Anne testified that while living in Ohio, she would send Robert to visit with his father and Anne's parents, who lived in Massachusetts, over school vacations, Thanksgiving and Christmas breaks, spring breaks, and summer vacations. Id. at 5. Robert also testified that he remembers visiting with his father in the summertime and holidays. Id. at 40. Once Anne's post-doctorate program in Ohio was over, she and Robert moved to Michigan so Anne could complete a second post-doctorate program. Id. at 6. Anne recalls that not only did Richard know she was moving to Michigan, but that she gave Richard the choice of having Robert move to Michigan with her or move back to Little Compton to be with his father. Id. Richard instructed her to take Robert to Michigan. Id. Anne and Robert both testified that Robert continued to visit the east coast from Michigan in the same manner he had visited from Ohio. Id. at 40-41. William's testimony verified Anne and Robert's memories of visitation: he testified that Robert "would come and spend at least several weeks every summer, and he was also there sometimes at other times, I think there were school vacations and things like that." (William's Dep. at 17.)[1] Despite the explicit provision in the Agreement that Richard would bear the costs of travel, Anne testified that she paid all of Robert's transportation costs. (Tr. 8.)

In 1986, when Robert was sixteen, he and his mother moved to Ireland. Id. at 2, 9, 41. Before making this move, however, Anne recalled asking Richard if he would like her to make arrangements for Robert to stay in Little Compton with him. Id. at 9. Anne's testimony was that Richard responded: "No. Take him with you." Id. Except for approximately a four-month period during which he studied in Budapest, Robert spent the next year in Ireland. Id. at 42-43. Although Robert does not recall receiving a single letter or phone call from his father, he testified that his father always knew where he was prior to the move to Ireland. Id. He further testified that his father knew he was studying in Budapest. Id. at 42. This testimony was corroborated by William: William testified that Richard knew Robert was in Hungary for the summer and that this fact was well-known throughout the family. (William's Dep. at 25.) In the fall of 1987, Robert moved to California to begin college at Cal Tech; his testimony was that his father knew he had enrolled in the school. (Tr. 43.)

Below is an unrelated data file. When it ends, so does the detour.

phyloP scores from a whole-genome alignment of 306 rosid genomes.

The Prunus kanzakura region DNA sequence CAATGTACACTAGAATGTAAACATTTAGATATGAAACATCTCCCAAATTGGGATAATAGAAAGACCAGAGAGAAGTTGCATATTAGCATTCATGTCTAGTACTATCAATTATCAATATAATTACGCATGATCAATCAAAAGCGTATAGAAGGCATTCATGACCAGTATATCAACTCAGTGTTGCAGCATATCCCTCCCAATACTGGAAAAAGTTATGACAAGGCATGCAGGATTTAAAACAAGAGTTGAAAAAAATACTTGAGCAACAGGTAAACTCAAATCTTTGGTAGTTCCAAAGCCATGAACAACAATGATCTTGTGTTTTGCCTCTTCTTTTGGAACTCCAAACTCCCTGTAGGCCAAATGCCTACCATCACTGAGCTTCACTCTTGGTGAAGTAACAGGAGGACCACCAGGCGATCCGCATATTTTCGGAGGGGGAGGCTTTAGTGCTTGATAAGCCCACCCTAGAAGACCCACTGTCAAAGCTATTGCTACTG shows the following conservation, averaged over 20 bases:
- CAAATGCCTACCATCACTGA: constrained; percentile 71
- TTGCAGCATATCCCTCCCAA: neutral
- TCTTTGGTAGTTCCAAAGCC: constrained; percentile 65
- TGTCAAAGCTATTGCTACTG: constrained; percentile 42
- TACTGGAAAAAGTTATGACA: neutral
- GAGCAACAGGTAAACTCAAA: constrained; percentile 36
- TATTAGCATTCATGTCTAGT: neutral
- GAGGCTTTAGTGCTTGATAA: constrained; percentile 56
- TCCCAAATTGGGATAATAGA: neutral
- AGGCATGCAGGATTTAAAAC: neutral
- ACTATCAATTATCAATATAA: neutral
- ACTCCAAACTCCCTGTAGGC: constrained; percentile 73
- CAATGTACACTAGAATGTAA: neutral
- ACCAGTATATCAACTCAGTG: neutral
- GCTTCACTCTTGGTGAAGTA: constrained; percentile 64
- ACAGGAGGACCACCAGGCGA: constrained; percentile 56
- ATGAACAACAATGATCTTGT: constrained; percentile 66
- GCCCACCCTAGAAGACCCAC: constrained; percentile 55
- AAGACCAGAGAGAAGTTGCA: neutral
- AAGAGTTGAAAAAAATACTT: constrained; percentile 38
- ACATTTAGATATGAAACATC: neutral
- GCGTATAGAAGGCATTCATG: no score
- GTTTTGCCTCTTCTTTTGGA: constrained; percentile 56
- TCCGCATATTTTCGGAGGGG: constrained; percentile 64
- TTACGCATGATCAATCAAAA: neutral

At the time of the divorce and the execution of the Agreement, the Little Compton real estate consisted of seventy acres and was owned in equal, undivided shares by Richard, William, their sister, Alice, and their brother, Franklin (collectively the siblings). (William's Dep. at 8-9.) Two houses were located on the land: the "big house" and a smaller farmhouse. Id. at 9. Following Anne and Richard's divorce, Richard moved to Little Compton to live year round. Id. at 9-10. He would live in the big house during the winter then move to the farmhouse in the summer while the big house was rented for a "considerable sum." Id. at 10. The rental income was used for maintenance, taxes, and insurance; Richard also received some of the money for his use in maintaining the property. Id. at 11. Eventually, the four siblings wanted to divide the property into equal shares. Id. However, this proved "a very difficult thing to do, to get four lots that were of equal value because some of the ...